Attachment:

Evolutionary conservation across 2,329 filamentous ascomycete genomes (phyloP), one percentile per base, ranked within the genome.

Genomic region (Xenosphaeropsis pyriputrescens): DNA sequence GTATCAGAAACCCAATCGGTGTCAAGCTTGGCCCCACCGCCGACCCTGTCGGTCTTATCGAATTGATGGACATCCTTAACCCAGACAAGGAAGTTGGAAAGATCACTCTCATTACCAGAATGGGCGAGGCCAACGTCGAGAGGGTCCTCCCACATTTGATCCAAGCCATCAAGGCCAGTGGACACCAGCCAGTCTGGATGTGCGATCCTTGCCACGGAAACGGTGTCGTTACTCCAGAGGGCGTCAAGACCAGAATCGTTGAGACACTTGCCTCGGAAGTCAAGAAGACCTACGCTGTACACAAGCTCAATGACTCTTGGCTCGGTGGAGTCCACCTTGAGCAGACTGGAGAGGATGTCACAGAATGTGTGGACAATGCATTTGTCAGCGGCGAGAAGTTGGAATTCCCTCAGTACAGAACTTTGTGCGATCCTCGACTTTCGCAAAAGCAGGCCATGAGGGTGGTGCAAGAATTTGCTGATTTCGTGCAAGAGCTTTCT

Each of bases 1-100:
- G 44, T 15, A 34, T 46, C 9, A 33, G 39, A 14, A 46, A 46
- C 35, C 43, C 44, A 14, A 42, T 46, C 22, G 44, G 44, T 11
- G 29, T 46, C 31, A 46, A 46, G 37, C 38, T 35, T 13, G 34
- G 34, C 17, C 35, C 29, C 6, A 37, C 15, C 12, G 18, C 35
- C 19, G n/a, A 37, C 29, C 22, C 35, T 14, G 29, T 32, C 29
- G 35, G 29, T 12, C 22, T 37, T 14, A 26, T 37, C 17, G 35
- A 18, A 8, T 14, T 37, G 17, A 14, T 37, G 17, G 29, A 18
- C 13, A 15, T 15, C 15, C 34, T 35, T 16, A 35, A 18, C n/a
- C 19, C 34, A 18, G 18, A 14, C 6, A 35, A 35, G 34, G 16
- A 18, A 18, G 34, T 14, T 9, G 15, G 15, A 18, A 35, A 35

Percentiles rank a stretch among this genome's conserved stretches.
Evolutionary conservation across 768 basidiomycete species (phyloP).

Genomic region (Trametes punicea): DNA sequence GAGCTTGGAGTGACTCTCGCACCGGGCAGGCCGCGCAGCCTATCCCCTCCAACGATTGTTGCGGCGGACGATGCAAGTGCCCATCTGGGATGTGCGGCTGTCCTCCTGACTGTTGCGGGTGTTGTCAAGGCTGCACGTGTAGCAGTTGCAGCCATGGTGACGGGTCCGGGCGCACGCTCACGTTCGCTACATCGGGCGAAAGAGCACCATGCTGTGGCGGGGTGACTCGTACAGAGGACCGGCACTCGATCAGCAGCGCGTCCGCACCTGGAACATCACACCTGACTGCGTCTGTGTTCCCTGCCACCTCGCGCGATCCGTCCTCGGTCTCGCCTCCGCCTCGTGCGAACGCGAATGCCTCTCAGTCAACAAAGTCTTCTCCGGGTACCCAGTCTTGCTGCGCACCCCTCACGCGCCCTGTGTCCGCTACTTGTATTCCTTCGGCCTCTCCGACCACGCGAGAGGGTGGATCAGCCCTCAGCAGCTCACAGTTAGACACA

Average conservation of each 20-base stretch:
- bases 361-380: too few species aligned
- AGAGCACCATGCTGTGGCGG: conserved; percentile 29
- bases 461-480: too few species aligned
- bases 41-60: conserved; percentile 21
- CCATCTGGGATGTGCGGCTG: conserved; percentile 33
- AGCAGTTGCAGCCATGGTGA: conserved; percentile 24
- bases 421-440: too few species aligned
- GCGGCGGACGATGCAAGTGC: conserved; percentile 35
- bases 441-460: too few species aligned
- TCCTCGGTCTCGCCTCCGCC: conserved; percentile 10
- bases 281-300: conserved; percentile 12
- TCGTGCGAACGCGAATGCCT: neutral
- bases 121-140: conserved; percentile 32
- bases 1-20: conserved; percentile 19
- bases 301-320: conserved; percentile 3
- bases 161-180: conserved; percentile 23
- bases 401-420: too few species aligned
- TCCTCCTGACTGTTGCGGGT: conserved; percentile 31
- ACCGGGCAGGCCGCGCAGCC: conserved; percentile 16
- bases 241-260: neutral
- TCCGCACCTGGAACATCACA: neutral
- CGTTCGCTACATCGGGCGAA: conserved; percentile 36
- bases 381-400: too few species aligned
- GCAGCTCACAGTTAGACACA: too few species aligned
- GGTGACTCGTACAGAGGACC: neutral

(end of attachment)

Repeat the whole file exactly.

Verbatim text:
Evolutionary conservation across 2,329 filamentous ascomycete genomes (phyloP), one percentile per base, ranked within the genome.

Genomic region (Xenosphaeropsis pyriputrescens): DNA sequence GTATCAGAAACCCAATCGGTGTCAAGCTTGGCCCCACCGCCGACCCTGTCGGTCTTATCGAATTGATGGACATCCTTAACCCAGACAAGGAAGTTGGAAAGATCACTCTCATTACCAGAATGGGCGAGGCCAACGTCGAGAGGGTCCTCCCACATTTGATCCAAGCCATCAAGGCCAGTGGACACCAGCCAGTCTGGATGTGCGATCCTTGCCACGGAAACGGTGTCGTTACTCCAGAGGGCGTCAAGACCAGAATCGTTGAGACACTTGCCTCGGAAGTCAAGAAGACCTACGCTGTACACAAGCTCAATGACTCTTGGCTCGGTGGAGTCCACCTTGAGCAGACTGGAGAGGATGTCACAGAATGTGTGGACAATGCATTTGTCAGCGGCGAGAAGTTGGAATTCCCTCAGTACAGAACTTTGTGCGATCCTCGACTTTCGCAAAAGCAGGCCATGAGGGTGGTGCAAGAATTTGCTGATTTCGTGCAAGAGCTTTCT

Each of bases 1-100:
- G 44, T 15, A 34, T 46, C 9, A 33, G 39, A 14, A 46, A 46
- C 35, C 43, C 44, A 14, A 42, T 46, C 22, G 44, G 44, T 11
- G 29, T 46, C 31, A 46, A 46, G 37, C 38, T 35, T 13, G 34
- G 34, C 17, C 35, C 29, C 6, A 37, C 15, C 12, G 18, C 35
- C 19, G n/a, A 37, C 29, C 22, C 35, T 14, G 29, T 32, C 29
- G 35, G 29, T 12, C 22, T 37, T 14, A 26, T 37, C 17, G 35
- A 18, A 8, T 14, T 37, G 17, A 14, T 37, G 17, G 29, A 18
- C 13, A 15, T 15, C 15, C 34, T 35, T 16, A 35, A 18, C n/a
- C 19, C 34, A 18, G 18, A 14, C 6, A 35, A 35, G 34, G 16
- A 18, A 18, G 34, T 14, T 9, G 15, G 15, A 18, A 35, A 35

Percentiles rank a stretch among this genome's conserved stretches.
Evolutionary conservation across 768 basidiomycete species (phyloP).

Genomic region (Trametes punicea): DNA sequence GAGCTTGGAGTGACTCTCGCACCGGGCAGGCCGCGCAGCCTATCCCCTCCAACGATTGTTGCGGCGGACGATGCAAGTGCCCATCTGGGATGTGCGGCTGTCCTCCTGACTGTTGCGGGTGTTGTCAAGGCTGCACGTGTAGCAGTTGCAGCCATGGTGACGGGTCCGGGCGCACGCTCACGTTCGCTACATCGGGCGAAAGAGCACCATGCTGTGGCGGGGTGACTCGTACAGAGGACCGGCACTCGATCAGCAGCGCGTCCGCACCTGGAACATCACACCTGACTGCGTCTGTGTTCCCTGCCACCTCGCGCGATCCGTCCTCGGTCTCGCCTCCGCCTCGTGCGAACGCGAATGCCTCTCAGTCAACAAAGTCTTCTCCGGGTACCCAGTCTTGCTGCGCACCCCTCACGCGCCCTGTGTCCGCTACTTGTATTCCTTCGGCCTCTCCGACCACGCGAGAGGGTGGATCAGCCCTCAGCAGCTCACAGTTAGACACA

Average conservation of each 20-base stretch:
- bases 361-380: too few species aligned
- AGAGCACCATGCTGTGGCGG: conserved; percentile 29
- bases 461-480: too few species aligned
- bases 41-60: conserved; percentile 21
- CCATCTGGGATGTGCGGCTG: conserved; percentile 33
- AGCAGTTGCAGCCATGGTGA: conserved; percentile 24
- bases 421-440: too few species aligned
- GCGGCGGACGATGCAAGTGC: conserved; percentile 35
- bases 441-460: too few species aligned
- TCCTCGGTCTCGCCTCCGCC: conserved; percentile 10
- bases 281-300: conserved; percentile 12
- TCGTGCGAACGCGAATGCCT: neutral
- bases 121-140: conserved; percentile 32
- bases 1-20: conserved; percentile 19
- bases 301-320: conserved; percentile 3
- bases 161-180: conserved; percentile 23
- bases 401-420: too few species aligned
- TCCTCCTGACTGTTGCGGGT: conserved; percentile 31
- ACCGGGCAGGCCGCGCAGCC: conserved; percentile 16
- bases 241-260: neutral
- TCCGCACCTGGAACATCACA: neutral
- CGTTCGCTACATCGGGCGAA: conserved; percentile 36
- bases 381-400: too few species aligned
- GCAGCTCACAGTTAGACACA: too few species aligned
- GGTGACTCGTACAGAGGACC: neutral